He was sent the Western Front in February 1915,[1] but it was recently revealed that he did not actually see battle, and instead was stationed at the regional headquarters at Goldfish Chateau:

"Despite leading the Remembrance Day parade through Rutland year after year and presiding over the ceremony, his supposed military service was a sham – but not one of his own making. His mother, Violet Manners, the 8th Duchess of Rutland, used her considerable persuasive powers and position to approach Lord Kitchener and Sir John French, the Commander in Chief of the Western Front, to keep her son from the fighting. Eventually, she rigged a series of medical examinations and dashed any hopes John had of battling in the trenches in Ypres with his regiment – the 4th Battalion Leicestershire (the Tigers)."[8]

Author Catherine Bailey, who wrote the book The Secret Rooms about the Duke, stated that Rutland "did all he could to fight with the men of the 4th Leicesters. But it was his mother's meddling and constant undermining that finally got him returned home. He spent the rest of life ashamed and his final years locked away trying to erase his past."[8]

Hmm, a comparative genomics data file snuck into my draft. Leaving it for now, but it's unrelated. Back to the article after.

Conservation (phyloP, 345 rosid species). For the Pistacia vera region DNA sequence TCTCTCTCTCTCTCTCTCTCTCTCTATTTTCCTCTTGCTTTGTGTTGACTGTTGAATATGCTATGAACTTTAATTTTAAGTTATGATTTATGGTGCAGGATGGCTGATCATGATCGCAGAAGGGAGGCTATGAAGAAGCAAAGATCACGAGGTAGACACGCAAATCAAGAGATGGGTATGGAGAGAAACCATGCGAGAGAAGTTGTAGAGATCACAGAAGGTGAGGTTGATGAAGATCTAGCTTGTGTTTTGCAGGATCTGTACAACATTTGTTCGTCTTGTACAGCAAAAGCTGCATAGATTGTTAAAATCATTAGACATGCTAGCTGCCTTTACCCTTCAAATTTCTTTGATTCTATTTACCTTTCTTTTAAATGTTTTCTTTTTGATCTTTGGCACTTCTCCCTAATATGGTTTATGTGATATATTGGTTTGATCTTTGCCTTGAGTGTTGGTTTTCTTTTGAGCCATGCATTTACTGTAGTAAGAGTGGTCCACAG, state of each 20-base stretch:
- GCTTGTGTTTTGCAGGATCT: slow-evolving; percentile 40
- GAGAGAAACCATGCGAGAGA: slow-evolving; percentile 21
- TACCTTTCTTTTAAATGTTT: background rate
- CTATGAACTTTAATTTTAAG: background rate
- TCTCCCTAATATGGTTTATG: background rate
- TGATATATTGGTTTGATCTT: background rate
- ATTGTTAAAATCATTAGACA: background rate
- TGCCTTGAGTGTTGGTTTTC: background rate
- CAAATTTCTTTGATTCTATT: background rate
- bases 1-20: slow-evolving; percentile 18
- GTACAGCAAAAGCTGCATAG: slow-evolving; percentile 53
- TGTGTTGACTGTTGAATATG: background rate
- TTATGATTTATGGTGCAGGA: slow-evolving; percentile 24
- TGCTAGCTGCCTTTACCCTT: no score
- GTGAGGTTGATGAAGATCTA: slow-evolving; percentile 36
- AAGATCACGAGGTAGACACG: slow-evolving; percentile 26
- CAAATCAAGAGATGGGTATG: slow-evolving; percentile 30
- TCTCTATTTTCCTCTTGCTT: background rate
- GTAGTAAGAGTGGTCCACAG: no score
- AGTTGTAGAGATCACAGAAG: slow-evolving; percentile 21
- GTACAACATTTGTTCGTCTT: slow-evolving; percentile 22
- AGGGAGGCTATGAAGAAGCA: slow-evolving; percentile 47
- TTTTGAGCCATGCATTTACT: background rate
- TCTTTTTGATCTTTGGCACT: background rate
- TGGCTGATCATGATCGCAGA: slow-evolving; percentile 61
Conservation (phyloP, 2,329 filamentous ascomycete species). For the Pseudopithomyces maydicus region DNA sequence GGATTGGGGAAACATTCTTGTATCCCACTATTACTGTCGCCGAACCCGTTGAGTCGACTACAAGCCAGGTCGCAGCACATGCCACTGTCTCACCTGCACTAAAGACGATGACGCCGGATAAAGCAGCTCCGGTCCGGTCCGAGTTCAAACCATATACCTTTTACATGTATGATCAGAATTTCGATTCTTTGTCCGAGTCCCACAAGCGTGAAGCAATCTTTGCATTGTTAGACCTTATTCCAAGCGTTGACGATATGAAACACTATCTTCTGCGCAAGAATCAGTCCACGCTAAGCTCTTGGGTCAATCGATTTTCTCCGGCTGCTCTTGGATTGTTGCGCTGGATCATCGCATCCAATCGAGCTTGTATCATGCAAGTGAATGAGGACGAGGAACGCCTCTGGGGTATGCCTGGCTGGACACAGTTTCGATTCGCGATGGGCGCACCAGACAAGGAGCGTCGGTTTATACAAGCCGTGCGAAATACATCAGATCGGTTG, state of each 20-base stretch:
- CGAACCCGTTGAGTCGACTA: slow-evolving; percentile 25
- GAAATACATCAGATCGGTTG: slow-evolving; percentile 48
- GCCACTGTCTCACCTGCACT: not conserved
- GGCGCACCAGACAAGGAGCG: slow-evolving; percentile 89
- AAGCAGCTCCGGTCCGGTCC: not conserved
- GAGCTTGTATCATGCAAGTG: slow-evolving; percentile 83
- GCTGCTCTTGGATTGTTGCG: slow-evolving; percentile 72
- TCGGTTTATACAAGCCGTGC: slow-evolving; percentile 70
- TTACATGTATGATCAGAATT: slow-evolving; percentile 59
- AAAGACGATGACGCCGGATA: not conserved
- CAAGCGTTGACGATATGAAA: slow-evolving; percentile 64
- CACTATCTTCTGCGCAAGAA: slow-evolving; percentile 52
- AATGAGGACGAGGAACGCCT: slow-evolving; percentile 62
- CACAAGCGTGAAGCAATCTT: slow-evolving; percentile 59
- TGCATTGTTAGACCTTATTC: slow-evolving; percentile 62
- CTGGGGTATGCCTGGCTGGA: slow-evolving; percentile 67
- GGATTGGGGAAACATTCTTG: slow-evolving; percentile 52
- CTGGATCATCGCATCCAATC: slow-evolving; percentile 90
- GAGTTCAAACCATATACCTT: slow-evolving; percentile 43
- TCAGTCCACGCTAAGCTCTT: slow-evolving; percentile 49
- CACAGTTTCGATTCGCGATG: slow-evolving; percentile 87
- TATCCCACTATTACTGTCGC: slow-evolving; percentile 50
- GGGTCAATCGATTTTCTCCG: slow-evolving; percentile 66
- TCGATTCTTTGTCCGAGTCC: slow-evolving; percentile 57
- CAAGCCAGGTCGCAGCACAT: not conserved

Later life and family[edit]

On 27 January 1916, he married Kathleen Tennant (1895–1989), whom he knew from his mother's circle "The Souls." She was the granddaughter of Sir Charles Tennant, 1st Baronet. They had five children:[1]

He succeeded to the dukedom in 1925. In 1927, he "realized his boyhood dream" by establishing residence at the historic Haddon Hall, which he painstakingly restored.[1]

He was patron of the then Loughborough College, and Rutland Hall on the University campus is named in his honour.[9]